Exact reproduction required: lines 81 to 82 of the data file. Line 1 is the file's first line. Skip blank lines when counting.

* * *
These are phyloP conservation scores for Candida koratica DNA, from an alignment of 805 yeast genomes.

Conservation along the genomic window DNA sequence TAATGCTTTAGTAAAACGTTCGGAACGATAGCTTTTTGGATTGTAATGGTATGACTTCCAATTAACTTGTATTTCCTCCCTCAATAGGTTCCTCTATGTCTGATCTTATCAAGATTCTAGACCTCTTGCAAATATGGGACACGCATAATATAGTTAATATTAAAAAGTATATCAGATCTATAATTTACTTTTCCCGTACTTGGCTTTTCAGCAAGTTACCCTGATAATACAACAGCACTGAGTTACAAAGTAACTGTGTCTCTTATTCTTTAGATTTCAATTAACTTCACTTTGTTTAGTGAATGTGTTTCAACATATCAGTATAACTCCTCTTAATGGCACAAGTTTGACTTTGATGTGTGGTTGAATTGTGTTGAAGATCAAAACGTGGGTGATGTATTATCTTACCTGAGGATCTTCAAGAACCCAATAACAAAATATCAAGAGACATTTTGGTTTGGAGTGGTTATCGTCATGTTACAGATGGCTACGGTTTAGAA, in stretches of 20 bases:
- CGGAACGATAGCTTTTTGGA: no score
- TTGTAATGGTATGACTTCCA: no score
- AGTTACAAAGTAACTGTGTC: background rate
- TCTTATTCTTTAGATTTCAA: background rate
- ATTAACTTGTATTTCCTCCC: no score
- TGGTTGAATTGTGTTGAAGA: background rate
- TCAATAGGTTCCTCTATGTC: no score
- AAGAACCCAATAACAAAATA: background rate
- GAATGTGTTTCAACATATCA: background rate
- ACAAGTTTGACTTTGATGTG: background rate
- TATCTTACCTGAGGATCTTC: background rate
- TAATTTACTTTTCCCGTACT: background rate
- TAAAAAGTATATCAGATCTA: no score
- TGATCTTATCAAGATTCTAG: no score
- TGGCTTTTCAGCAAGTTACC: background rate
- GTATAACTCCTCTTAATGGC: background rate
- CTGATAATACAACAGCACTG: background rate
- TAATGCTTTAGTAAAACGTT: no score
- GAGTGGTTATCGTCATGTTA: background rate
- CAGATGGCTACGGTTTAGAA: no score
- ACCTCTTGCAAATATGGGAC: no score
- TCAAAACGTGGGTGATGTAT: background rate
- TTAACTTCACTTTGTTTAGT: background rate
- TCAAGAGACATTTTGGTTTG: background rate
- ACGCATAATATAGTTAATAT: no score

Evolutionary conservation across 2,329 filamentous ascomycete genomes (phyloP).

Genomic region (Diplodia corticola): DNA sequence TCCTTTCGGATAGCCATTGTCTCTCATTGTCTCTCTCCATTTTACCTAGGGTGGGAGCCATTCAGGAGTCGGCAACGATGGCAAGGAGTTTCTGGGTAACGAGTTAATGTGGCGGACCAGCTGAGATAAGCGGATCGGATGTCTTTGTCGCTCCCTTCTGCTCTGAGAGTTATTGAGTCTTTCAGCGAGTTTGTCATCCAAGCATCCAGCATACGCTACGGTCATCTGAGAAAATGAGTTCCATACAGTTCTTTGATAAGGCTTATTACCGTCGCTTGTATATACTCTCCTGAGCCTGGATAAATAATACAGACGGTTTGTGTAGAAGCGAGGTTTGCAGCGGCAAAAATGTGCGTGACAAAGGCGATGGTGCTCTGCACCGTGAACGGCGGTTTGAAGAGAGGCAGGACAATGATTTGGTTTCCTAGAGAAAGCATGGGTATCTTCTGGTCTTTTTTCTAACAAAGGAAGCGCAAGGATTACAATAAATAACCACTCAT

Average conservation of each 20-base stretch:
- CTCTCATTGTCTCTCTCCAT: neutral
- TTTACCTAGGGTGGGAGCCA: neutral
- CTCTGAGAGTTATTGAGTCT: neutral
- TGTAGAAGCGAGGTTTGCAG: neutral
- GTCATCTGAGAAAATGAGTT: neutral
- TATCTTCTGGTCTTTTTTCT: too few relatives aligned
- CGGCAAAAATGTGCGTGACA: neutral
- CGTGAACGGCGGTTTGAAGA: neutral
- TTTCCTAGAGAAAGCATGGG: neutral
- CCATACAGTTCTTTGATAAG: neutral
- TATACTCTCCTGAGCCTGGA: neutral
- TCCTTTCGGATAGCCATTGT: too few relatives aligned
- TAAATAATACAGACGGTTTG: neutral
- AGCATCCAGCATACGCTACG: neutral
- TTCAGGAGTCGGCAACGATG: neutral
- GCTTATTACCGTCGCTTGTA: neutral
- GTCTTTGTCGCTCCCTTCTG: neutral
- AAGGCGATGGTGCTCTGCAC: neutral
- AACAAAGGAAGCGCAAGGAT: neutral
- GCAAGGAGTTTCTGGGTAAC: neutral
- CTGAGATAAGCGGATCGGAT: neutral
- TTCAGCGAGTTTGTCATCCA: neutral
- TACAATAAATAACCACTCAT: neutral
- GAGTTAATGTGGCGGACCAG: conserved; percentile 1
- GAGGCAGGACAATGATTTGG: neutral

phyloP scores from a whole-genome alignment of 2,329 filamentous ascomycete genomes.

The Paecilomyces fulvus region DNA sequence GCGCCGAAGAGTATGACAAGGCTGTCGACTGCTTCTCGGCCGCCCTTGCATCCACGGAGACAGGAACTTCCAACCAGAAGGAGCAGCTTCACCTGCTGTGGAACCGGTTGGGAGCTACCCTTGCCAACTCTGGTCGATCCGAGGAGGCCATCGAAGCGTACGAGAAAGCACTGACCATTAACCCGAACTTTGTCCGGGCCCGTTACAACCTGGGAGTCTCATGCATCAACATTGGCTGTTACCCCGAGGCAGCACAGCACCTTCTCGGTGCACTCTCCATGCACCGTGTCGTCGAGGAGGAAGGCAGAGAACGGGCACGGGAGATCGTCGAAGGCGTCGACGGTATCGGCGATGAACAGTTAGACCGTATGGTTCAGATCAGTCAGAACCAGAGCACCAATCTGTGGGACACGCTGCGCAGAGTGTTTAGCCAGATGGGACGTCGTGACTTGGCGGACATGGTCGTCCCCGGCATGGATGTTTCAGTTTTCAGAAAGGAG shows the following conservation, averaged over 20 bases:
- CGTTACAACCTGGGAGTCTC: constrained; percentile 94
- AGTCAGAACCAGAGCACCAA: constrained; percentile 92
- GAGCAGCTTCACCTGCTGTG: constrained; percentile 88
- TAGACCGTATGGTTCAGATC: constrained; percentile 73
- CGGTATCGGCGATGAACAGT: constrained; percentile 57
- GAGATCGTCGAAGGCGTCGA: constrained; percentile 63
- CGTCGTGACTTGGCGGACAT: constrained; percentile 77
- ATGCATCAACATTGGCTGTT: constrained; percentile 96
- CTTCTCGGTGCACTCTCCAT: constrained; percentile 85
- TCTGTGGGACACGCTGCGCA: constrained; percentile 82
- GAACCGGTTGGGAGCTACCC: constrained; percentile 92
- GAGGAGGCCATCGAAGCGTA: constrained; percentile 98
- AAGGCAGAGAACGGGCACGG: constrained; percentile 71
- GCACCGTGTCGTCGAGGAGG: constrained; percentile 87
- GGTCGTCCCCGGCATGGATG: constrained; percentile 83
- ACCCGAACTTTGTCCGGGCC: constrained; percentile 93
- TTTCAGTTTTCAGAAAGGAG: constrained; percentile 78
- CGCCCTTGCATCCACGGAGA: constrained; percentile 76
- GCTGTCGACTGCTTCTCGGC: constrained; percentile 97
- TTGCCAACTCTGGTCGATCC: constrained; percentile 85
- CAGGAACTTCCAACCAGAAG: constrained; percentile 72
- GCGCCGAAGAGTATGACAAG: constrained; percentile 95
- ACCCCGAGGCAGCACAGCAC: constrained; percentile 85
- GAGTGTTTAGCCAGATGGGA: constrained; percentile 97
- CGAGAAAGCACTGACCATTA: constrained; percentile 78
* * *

- GAGTGTTTAGCCAGATGGGA: constrained; percentile 97
- CGAGAAAGCACTGACCATTA: constrained; percentile 78